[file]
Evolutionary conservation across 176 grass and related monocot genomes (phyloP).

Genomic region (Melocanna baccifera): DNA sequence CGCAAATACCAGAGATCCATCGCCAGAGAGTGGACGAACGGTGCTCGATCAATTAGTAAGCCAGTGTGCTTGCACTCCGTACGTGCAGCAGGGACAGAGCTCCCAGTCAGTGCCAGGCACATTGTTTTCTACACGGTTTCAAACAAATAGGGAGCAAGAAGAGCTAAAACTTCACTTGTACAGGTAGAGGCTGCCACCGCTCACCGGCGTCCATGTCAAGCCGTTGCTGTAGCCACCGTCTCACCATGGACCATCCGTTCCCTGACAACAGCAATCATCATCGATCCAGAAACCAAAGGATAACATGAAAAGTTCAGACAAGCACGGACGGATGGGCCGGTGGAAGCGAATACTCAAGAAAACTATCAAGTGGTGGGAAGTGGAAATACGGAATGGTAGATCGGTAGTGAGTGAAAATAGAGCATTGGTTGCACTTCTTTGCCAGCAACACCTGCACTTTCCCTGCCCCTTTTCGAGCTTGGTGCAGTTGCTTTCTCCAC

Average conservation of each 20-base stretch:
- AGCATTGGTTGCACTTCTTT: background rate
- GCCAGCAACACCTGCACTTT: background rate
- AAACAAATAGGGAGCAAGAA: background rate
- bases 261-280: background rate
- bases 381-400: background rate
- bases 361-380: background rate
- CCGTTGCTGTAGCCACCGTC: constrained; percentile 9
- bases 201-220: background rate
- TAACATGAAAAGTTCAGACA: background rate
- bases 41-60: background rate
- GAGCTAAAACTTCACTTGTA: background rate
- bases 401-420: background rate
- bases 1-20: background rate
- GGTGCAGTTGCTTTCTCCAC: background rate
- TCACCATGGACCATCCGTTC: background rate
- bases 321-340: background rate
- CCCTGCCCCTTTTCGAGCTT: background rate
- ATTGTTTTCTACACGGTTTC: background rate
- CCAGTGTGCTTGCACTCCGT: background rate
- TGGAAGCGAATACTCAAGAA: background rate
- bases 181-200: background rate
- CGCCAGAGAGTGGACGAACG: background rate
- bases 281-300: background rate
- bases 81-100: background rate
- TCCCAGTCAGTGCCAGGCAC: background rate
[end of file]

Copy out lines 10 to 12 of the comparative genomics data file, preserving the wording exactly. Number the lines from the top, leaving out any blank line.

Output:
- CCGTTGCTGTAGCCACCGTC: constrained; percentile 9
- bases 201-220: background rate
- TAACATGAAAAGTTCAGACA: background rate